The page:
Icra sees budget pegging fiscal deficit at 4.9-5%

The budget is likely to revise revenue receipts upwards by Rs 1.2 trillion in FY25, while pegging a relatively shallower increase in the revenue expenditure.
Investment Information and Credit Rating (ICRA) Agency
Investment Information and Credit Rating (ICRA) Agency(File Photo)

MUMBAI: The record dividend from the central bank (Rs 2.11 trillion) is set to help the finance minister Nirmala Sitharaman to peg a lower fiscal deficit target at 4.9-5 per cent in the forthcoming full budget, down from the interim budget estimate of 5.1 per cent of GDP this fiscal. It is unlikely to compress the capex target of Rs 11.1 trillion, says a report.

Consequently, Icra Ratings believes that there is a high likelihood of reducing the net market borrowings by Rs 350-550 billion as against the interim budget estimate of Rs 11.8 trillion. It would augur well for yields, along with the demand boost for government securities (G-secs) due to their inclusion in the JP Morgan bond index.

The budget is likely to revise revenue receipts upwards by Rs 1.2 trillion in FY25, while pegging a relatively shallower increase in the revenue expenditure target, largely focused on the rural economy.

The agency’s feels any incremental fiscal consolidation will be challenging over the next there to four years. Moreover, the extent of off-budget capex on-budgeted in FY2022-24 must be considered while assessing the end-point of the fresh medium-term fiscal glide path beyond FY26.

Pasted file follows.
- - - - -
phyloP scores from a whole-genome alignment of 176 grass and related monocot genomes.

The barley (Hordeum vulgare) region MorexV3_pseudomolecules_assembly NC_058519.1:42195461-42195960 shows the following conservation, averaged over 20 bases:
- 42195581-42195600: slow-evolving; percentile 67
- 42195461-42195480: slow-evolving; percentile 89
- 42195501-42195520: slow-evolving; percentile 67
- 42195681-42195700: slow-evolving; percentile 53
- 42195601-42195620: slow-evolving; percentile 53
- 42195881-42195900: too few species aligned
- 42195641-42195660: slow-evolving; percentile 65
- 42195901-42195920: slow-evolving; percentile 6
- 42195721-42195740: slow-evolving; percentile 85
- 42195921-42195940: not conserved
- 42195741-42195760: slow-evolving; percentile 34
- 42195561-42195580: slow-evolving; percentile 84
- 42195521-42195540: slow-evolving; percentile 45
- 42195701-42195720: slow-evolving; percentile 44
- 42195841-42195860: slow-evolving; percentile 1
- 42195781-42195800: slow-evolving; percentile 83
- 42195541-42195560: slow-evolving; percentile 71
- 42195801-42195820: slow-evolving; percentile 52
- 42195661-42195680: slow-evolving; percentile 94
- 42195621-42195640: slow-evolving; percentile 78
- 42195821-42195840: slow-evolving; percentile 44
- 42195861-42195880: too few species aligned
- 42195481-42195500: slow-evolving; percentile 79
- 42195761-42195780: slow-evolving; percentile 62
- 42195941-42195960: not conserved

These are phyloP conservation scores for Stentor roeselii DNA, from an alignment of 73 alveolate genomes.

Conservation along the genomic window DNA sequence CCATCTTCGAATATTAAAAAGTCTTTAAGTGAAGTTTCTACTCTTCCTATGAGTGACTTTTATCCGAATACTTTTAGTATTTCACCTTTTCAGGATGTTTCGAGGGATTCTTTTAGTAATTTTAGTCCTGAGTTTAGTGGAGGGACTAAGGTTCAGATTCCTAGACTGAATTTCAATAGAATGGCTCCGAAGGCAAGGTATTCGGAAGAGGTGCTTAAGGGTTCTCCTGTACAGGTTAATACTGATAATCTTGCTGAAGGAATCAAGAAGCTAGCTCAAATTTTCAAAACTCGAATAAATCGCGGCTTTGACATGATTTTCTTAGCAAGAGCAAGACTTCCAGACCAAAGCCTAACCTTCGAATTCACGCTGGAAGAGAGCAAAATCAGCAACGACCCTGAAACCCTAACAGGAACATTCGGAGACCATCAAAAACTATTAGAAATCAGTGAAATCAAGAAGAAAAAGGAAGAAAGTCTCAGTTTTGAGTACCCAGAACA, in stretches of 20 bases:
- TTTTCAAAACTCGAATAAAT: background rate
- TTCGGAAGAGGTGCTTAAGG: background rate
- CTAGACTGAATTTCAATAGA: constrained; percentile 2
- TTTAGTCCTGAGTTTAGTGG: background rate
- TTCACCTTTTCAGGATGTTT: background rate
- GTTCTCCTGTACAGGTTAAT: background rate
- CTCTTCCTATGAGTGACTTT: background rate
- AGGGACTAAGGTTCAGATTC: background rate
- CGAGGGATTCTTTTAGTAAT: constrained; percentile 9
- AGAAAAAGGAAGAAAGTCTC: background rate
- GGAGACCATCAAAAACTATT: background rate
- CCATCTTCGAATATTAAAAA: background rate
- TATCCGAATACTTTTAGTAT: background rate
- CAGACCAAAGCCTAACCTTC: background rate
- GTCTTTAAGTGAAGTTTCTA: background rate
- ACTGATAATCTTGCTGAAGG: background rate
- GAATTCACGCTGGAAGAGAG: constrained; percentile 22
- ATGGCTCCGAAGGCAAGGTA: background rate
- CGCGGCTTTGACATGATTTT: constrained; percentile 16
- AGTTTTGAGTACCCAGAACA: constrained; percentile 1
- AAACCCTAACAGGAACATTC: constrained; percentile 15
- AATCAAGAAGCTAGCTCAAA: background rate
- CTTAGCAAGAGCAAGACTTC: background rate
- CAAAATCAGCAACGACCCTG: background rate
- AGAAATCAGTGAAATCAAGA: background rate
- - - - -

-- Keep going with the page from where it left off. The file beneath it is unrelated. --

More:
Higher tax collections coupled with the record dividend from the RBI to the tune of Rs 2.11 trillion for the past fiscal will provide additional leeway of Rs 1.2 trillion to the government revenue.

Gross tax revenue in FY24 was provisionally estimated at Rs 276 billion higher than the revised estimate which dampened the embedded growth target for FY25 to 10.6 per cent, lower than the nominal GDP forecast of 10.8 per cent for the fiscal.

Accordingly, the agency believes tax collections may be revised upwards by Rs 400-450 billion in the revised budget. Consequently, net tax revenues are likely to be exceeded by Rs 200 billion. Additionally, the larger-than-expected RBI dividend would provide an upside of at least Rs 1 trillion, leading to a sharp upward revision in estimates for non-tax revenue.

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